There is something of the flexibility and phrasing of Terence Trent D’Arby in Biyo’s vocal. And that flexibility in portamento and styling is complimented by stacking up his voice to a degree of delicious lushness that’s quite unusual. The choice of harmonies feels similar to choices that Beyonce’s arrangers might employ.
Vocals are used in stacks to help drive rhythm and add huge swathes of padded warmth to proceedings. It’s truly used as an instrument in all senses. It’s impressive. The ululating depth of Biyo’s vibrato adds movement within the stacks, making it a kinetic set of performances rather than simply ‘here is a pile of harmonies’.
Incredibly hypnotic, Numb scoots by in 3 very short minutes that will have you wondering if you blinked and missed it. The mix itself is enormous, huge slabs of sound that have been compressed so that everything feels louder than everything else, and there’s a wonderful sense of swirling excess about the whole thing, which adds an almost psychedelic flavour to the listening experience.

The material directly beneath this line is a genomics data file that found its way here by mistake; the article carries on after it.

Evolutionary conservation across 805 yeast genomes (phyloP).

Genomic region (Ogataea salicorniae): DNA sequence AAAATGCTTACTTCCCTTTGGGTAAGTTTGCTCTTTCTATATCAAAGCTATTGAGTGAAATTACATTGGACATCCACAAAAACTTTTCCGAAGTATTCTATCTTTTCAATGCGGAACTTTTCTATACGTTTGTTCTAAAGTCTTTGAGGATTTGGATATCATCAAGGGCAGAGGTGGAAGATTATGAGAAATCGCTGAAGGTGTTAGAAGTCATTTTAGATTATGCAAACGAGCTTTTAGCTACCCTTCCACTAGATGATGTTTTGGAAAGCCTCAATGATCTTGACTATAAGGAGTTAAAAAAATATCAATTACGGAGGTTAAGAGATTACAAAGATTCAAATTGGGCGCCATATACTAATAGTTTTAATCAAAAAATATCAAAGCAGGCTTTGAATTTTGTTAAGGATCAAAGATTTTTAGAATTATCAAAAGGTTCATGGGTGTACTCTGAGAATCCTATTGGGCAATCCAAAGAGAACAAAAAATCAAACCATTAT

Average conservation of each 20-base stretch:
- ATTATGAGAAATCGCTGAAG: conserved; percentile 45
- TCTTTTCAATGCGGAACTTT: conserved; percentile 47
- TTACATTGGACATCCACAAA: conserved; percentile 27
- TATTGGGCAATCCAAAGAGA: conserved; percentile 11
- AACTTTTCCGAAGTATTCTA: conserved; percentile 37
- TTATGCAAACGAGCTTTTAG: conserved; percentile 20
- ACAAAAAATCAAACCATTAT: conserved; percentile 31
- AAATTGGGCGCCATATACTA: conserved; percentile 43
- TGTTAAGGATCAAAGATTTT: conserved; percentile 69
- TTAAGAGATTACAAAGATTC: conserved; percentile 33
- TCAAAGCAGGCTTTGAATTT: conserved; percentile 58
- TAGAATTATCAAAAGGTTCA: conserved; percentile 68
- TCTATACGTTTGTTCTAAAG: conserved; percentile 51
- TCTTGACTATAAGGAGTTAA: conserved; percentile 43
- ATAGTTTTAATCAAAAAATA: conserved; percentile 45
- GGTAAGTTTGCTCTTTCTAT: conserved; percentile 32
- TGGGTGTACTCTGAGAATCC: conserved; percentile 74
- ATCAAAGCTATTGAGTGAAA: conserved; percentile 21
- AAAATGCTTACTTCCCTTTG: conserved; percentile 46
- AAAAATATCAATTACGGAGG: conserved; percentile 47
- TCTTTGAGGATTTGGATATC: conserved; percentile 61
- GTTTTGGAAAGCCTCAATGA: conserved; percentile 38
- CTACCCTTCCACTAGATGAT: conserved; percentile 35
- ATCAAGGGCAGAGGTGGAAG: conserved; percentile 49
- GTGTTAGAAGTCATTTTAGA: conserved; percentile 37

Subby slabs of bass nail down the bottom end, while the snikkity-kliks of electronic percussion rain down on the chorus to elevate it with brightness – enough to blast any amount of cobwebs away. A washy guitar part floats in the background…
This is distinctly accomplished, and I imagine the vocal sessions alone must have taken a long time to write and organise. Impressive, and over far too soon.